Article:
When twins collide: Twin junctions in nanocrystalline nickel

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2016-05-19
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Thomas, Spencer L.
Srolovitz, David J.
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Elsevier
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King, Alexander
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Materials Science and Engineering

The Department of Materials Science and Engineering teaches the composition, microstructure, and processing of materials as well as their properties, uses, and performance. These fields of research utilize technologies in metals, ceramics, polymers, composites, and electronic materials.

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The Department of Materials Science and Engineering was formed in 1975 from the merger of the Department of Ceramics Engineering and the Department of Metallurgical Engineering.

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1975-present

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Ames National Laboratory

Ames National Laboratory is a government-owned, contractor-operated national laboratory of the U.S. Department of Energy (DOE), operated by and located on the campus of Iowa State University in Ames, Iowa.

For more than 70 years, the Ames National Laboratory has successfully partnered with Iowa State University, and is unique among the 17 DOE laboratories in that it is physically located on the campus of a major research university. Many of the scientists and administrators at the Laboratory also hold faculty positions at the University and the Laboratory has access to both undergraduate and graduate student talent.

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We present the results of large-scale molecular dynamics simulations of grain growth in polycrystalline nickel with nanoscale grains. The simulations show that grain growth is accompanied by coherent twin boundary (CTB) generation. As the grains grow, twins collide; such collisions result in twin junctions. We catalog all possible twin junctions and show examples of each from the simulations. These include junctions of 2–4 CTBs with grain boundaries and five-fold twin junctions (penta-twins). We elucidate the mechanisms by which all of these junctions form and their relative frequencies. Penta-twins, which are rare in coarse microstructures, occur frequently in nanocrystalline metals. Their absence in macro-scale samples can be traced to the wedge-disclination character (and, consequently, an elastic energy that diverges with sample size). In the nanocrystalline case, the presence of penta-twins can be traced to this twin collision formation mechanism, which is responsible for their wedge-disclination dipole character (relatively small elastic energy). We demonstrate how all CTB junctions, especially penta-twins, retard grain growth.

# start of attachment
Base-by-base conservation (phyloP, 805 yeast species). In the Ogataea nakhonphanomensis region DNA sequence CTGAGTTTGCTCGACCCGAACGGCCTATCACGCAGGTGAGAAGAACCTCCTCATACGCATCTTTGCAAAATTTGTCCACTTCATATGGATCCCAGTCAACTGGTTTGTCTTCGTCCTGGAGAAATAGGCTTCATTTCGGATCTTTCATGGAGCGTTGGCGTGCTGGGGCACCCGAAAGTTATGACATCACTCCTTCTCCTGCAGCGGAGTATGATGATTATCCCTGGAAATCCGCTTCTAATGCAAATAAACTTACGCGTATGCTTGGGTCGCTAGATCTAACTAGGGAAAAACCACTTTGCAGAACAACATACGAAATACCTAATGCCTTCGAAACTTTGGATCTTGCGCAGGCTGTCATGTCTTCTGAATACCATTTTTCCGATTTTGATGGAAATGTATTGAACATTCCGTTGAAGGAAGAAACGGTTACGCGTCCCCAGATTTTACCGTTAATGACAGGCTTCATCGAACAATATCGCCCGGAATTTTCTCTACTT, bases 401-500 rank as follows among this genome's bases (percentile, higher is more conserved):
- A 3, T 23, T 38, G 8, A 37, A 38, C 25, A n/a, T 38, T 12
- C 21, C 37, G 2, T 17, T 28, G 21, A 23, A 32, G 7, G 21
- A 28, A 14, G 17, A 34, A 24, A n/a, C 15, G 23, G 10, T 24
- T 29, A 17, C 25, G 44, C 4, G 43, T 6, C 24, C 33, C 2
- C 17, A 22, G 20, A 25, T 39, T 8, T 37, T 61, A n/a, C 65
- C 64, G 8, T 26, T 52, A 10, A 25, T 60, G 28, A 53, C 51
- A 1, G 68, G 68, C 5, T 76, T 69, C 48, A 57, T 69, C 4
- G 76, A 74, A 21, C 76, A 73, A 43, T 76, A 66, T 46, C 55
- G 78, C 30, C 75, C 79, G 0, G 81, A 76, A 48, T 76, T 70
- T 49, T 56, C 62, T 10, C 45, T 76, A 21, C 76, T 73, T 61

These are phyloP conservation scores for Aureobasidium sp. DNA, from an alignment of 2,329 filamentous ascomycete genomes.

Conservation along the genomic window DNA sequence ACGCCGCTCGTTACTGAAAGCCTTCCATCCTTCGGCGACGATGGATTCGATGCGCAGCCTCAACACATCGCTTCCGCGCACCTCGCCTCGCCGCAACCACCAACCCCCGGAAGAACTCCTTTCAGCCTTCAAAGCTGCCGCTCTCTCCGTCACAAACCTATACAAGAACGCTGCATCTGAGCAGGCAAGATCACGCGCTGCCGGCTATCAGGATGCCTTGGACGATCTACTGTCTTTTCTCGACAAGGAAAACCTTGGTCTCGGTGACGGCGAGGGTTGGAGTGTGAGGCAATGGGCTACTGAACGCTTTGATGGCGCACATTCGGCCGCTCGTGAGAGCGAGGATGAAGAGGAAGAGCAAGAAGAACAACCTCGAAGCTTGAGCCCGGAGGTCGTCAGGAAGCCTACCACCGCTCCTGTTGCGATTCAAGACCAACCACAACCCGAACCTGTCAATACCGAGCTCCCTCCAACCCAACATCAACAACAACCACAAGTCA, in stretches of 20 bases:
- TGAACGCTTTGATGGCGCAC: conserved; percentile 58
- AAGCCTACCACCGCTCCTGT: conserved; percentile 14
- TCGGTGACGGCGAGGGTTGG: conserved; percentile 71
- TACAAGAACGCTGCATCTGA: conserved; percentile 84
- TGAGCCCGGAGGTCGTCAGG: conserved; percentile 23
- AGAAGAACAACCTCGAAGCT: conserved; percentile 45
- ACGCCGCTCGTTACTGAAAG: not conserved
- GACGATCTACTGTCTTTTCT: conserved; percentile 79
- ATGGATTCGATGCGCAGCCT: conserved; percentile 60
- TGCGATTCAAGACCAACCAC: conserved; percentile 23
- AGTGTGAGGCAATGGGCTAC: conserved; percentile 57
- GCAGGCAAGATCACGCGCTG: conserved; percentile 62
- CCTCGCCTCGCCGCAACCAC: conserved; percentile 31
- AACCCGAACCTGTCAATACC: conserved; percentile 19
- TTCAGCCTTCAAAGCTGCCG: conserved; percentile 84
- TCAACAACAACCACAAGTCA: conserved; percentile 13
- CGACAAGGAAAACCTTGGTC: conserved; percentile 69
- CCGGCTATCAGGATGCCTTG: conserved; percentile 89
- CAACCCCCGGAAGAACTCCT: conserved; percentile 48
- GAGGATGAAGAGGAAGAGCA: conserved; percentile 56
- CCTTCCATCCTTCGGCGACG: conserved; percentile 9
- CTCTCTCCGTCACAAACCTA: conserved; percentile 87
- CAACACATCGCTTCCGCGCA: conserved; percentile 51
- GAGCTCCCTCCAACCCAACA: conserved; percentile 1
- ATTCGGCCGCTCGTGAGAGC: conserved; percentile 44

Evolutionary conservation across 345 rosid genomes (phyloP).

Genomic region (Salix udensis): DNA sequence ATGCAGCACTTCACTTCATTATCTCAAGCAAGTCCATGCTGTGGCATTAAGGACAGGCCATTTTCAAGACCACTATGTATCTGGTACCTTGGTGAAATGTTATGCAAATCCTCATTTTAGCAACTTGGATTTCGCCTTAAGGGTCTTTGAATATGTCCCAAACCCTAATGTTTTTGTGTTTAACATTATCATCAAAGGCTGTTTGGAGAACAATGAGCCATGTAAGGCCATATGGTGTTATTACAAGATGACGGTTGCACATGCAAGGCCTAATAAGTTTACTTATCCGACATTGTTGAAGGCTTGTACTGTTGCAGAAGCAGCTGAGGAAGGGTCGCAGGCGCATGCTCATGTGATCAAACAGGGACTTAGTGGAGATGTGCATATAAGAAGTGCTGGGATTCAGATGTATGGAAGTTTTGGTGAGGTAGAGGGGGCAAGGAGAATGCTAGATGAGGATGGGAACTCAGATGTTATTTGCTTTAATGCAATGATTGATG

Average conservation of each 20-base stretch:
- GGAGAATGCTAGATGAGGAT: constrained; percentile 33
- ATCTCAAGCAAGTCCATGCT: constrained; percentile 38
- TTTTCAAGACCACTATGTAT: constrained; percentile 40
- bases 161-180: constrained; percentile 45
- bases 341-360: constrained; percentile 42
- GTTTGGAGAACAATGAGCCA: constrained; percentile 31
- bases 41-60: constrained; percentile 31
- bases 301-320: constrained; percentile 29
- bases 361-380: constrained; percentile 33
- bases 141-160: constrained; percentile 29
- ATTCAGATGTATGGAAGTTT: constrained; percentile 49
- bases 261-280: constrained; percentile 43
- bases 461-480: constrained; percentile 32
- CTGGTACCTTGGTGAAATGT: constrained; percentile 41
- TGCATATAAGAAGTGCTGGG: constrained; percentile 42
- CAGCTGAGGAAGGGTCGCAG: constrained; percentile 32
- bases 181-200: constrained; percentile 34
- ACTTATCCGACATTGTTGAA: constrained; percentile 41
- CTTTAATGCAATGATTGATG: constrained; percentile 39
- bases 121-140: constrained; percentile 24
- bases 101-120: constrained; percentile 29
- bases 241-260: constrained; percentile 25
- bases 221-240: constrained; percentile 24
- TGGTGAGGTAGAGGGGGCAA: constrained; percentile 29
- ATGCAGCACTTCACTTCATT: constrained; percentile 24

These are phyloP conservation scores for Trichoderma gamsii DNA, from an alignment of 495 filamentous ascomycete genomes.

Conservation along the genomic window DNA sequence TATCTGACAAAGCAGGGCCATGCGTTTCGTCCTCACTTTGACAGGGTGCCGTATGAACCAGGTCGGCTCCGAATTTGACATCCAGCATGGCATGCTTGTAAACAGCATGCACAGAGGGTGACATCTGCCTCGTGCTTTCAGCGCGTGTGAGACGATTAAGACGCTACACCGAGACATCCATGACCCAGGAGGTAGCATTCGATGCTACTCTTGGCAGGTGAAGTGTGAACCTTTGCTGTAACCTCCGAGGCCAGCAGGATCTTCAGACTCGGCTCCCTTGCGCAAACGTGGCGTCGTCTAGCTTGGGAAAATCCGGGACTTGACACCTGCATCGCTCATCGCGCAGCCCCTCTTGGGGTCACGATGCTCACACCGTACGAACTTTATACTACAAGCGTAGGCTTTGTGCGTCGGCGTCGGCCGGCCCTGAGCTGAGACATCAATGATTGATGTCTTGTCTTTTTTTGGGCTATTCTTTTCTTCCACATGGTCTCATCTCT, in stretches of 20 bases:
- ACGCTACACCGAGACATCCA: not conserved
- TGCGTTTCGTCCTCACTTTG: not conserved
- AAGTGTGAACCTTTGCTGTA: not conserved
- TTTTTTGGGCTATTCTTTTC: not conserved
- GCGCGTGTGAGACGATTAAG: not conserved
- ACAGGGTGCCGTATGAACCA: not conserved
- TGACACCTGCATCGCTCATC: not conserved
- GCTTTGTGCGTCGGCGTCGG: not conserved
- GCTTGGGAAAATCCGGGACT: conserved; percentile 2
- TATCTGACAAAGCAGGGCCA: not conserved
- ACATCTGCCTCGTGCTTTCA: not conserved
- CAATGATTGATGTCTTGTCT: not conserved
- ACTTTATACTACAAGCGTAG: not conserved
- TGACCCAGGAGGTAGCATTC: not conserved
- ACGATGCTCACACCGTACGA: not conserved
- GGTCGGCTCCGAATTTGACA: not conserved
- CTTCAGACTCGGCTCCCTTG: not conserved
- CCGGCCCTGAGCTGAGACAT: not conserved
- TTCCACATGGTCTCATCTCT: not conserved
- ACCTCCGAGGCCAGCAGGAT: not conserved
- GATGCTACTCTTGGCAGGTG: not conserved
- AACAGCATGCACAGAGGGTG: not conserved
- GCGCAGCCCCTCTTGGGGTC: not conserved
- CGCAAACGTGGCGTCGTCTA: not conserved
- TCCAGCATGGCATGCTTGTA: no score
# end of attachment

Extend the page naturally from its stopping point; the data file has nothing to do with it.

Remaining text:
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This is a manuscript of the article Published as Thomas, Spencer L., Alexander H. King, and David J. Srolovitz. "When twins collide: Twin junctions in nanocrystalline nickel." Acta Materialia 113 (2016): 301-310. doi: https://doi.org/10.1016/j.actamat.2016.04.030. © 2016 Elsevier. This manuscript is made available under the Elsevier user license (https://www.elsevier.com/open-access/userlicense/1.0/).
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